1. ## algebra Qs

hi people, im working on rearranging formulae at the mo, and im tuck on two questions. you couldnt give me a hand could you???

1. make y the subject:
2/y = x-3y/2y

2. make x the subject:
4a = b-3c/c

could you take me through the steps to do these. im sure its all very logical!!

ryan xx

2. Originally Posted by diablo
1. make y the subject:
2/y = x-3y/2y
You mean "solve for y"? Also, please use parenthesis. This could mean
2/y = x - (3y)/(2y)
2/y = (x - 3y)/(2y)
and a few other things.

I will assume your equation is:
$\frac{2}{y} = \frac{x - 2y}{2y}$ Multiply both sides by 2y:

$(2y) \frac{2}{y} = (2y)\frac{x - 2y}{2y}$

$2 \cdot 2 = x - 2y$ Add 2y to both sides:

$2y + 4 = x - 2y + 2y$

$2y + 4 = x$ Add -4 to both sides:

$2y + 4 - 4 = x - 4$

$2y = x - 4$ Divide both sides by 2:

$\frac{2y}{2} = \frac{x - 4}{2}$

$y = \frac{x-4}{2}$

(I should mention that we can't let x = 4 in this expression, since that would make y = 0 and the original expression forbids this.)

Originally Posted by diablo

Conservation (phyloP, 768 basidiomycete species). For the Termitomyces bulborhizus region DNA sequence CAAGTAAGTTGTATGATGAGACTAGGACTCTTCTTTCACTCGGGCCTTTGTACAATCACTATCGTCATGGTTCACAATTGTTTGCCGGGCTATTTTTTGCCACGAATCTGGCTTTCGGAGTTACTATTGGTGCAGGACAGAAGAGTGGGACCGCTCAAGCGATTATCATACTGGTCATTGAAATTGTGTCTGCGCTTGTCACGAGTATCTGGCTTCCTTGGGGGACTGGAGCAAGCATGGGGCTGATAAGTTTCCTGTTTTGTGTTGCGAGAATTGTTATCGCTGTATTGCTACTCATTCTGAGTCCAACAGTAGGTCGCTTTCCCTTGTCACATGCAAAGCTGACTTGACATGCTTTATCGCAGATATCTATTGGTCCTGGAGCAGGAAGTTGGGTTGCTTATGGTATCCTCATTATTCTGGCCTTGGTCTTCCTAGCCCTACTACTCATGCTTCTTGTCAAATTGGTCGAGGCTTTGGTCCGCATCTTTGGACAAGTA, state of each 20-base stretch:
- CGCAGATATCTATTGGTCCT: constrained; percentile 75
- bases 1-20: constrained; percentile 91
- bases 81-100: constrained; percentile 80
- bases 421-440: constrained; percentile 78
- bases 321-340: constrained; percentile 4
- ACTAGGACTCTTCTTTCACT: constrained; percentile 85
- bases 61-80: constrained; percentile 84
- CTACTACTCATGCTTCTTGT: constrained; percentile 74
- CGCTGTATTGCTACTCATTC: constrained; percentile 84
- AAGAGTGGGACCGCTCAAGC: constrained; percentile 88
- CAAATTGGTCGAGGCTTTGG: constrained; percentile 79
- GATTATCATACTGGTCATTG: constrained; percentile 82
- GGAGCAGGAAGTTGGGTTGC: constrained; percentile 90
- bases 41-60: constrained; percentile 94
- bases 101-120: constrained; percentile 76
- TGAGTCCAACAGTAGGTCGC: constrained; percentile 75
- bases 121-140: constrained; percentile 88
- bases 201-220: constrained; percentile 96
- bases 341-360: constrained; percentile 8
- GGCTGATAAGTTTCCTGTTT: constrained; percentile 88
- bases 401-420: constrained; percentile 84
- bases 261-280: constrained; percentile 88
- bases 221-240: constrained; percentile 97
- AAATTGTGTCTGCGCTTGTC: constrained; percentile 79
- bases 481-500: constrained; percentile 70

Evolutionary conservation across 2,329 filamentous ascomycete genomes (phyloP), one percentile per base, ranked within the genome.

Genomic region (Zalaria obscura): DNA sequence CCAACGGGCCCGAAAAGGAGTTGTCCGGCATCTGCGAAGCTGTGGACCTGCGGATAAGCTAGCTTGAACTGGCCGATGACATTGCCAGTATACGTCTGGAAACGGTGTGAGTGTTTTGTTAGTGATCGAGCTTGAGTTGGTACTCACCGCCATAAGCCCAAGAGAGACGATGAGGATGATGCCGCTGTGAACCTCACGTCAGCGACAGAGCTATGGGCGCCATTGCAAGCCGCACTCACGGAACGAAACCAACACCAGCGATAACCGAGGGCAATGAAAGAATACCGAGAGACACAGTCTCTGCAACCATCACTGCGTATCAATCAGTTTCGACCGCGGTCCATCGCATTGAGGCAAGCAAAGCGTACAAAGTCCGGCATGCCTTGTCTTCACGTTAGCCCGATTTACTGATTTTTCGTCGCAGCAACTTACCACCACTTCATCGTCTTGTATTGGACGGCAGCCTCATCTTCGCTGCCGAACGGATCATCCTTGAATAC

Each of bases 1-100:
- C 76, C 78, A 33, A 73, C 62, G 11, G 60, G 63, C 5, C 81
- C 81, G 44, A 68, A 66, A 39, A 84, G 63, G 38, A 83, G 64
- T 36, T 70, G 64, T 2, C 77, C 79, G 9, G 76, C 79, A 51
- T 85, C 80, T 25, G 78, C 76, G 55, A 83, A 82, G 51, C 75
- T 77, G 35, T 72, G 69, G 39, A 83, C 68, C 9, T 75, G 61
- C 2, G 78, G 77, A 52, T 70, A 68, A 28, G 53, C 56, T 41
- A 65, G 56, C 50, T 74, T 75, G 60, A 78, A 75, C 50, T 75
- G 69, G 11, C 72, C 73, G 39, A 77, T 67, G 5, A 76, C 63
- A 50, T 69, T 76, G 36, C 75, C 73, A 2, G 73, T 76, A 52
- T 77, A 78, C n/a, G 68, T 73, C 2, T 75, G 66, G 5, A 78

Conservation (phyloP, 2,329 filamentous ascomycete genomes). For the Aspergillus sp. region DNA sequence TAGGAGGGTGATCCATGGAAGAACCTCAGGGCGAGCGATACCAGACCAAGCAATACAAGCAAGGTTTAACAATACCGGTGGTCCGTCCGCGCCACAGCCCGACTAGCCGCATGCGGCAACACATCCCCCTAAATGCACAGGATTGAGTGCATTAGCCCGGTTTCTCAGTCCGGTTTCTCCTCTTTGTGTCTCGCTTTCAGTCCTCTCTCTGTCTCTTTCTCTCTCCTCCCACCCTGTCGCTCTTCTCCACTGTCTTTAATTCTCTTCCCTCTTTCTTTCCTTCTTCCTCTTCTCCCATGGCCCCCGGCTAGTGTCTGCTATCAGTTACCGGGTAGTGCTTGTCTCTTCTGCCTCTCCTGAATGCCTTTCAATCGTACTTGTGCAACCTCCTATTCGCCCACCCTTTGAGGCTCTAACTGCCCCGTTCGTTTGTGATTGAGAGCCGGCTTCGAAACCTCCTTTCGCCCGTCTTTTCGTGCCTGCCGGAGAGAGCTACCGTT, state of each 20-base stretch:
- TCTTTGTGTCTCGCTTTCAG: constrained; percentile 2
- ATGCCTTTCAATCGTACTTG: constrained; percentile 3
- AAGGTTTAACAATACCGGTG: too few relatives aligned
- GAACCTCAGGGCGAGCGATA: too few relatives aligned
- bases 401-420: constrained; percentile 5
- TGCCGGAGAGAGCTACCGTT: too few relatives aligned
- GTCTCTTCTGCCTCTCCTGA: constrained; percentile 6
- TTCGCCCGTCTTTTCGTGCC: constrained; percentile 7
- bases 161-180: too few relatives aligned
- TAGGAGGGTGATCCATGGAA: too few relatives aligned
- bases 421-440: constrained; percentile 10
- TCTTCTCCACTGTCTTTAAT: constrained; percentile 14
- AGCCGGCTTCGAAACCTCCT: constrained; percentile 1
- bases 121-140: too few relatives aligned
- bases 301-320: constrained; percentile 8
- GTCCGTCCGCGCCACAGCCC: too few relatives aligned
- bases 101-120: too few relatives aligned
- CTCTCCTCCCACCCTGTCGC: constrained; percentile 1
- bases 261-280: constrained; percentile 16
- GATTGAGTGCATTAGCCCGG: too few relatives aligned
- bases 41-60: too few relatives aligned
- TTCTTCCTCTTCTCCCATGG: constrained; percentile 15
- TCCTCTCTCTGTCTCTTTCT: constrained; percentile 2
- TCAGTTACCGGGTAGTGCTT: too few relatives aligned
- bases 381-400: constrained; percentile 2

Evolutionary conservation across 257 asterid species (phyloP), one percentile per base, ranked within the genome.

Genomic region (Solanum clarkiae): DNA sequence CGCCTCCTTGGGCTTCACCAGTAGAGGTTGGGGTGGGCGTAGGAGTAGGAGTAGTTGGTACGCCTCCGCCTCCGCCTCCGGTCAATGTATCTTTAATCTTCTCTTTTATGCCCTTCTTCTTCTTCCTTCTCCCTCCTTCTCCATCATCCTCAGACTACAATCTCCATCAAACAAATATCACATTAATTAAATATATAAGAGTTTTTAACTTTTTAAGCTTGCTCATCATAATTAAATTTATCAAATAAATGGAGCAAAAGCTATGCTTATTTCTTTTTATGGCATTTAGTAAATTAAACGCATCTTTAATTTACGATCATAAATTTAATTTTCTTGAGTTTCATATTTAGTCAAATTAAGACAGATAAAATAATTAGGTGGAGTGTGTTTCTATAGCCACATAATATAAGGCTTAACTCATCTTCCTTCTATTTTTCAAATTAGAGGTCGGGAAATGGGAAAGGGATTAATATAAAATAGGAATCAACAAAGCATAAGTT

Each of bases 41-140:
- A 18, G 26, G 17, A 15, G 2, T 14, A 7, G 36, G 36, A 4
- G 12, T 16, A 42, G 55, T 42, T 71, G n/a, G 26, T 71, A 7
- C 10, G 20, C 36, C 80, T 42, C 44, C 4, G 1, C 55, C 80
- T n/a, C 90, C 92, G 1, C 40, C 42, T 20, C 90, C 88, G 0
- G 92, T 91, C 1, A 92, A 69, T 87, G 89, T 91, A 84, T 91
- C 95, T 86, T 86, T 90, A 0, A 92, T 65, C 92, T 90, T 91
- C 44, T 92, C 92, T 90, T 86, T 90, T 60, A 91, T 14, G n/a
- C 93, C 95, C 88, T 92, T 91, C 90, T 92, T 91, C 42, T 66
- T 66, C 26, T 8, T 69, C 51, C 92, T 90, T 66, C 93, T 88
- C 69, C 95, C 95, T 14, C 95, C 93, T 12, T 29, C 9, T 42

2. make x the subject:
4a = b-3c/c
This equation has no x in it!!

-Dan

3. thanks for the help topsquark. one thing i dont understand is the first step you did, you multiplied both sides by 2y and on the left side, (2y)2/y became 2 . 2 what does this mean??

sorry about the 2nd equation. it was 'make c the subject'. if u got a mo, could u help me out with that.

top quality stuff,
ryan

4. Originally Posted by diablo
thanks for the help topsquark. one thing i dont understand is the first step you did, you multiplied both sides by 2y and on the left side, (2y)2/y became 2 . 2 what does this mean??
That step in detail then:

$(2y) \frac{2}{y} = \frac{(2y) \cdot 2}{y} = \frac{4y}{y} = 4$

-Dan

5. Originally Posted by diablo
2. make c the subject:
4a = b-3c/c
Again, I must make an assumption as to what you mean. Is this
4a = (b - 3c)/c ?

Actually it is very much like the other one.

$4a = \frac{b - 3c}{c}$ Multiply both sides by c:

$c \cdot 4a = c \cdot \frac{b - 3c}{c}$

$4ac = b - 3c$ Add 3c to both sides:

$4ac + 3c = b - 3c + 3c$

$4ac + 3c = b$ New trick. We're going to factor the common "c" from the RHS:

$(4a+3)c = b$ Now divide both sides by 4a + 3:

$\frac{(4a+3)c}{4a+3} = \frac{b}{4a+3}$

$c = \frac{b}{4a+3}$

(For this one we ought to mention that we can't have b = 0, or a = -3/4 either.)

-Dan

6. good stuff, thanks a lot for all the help!!!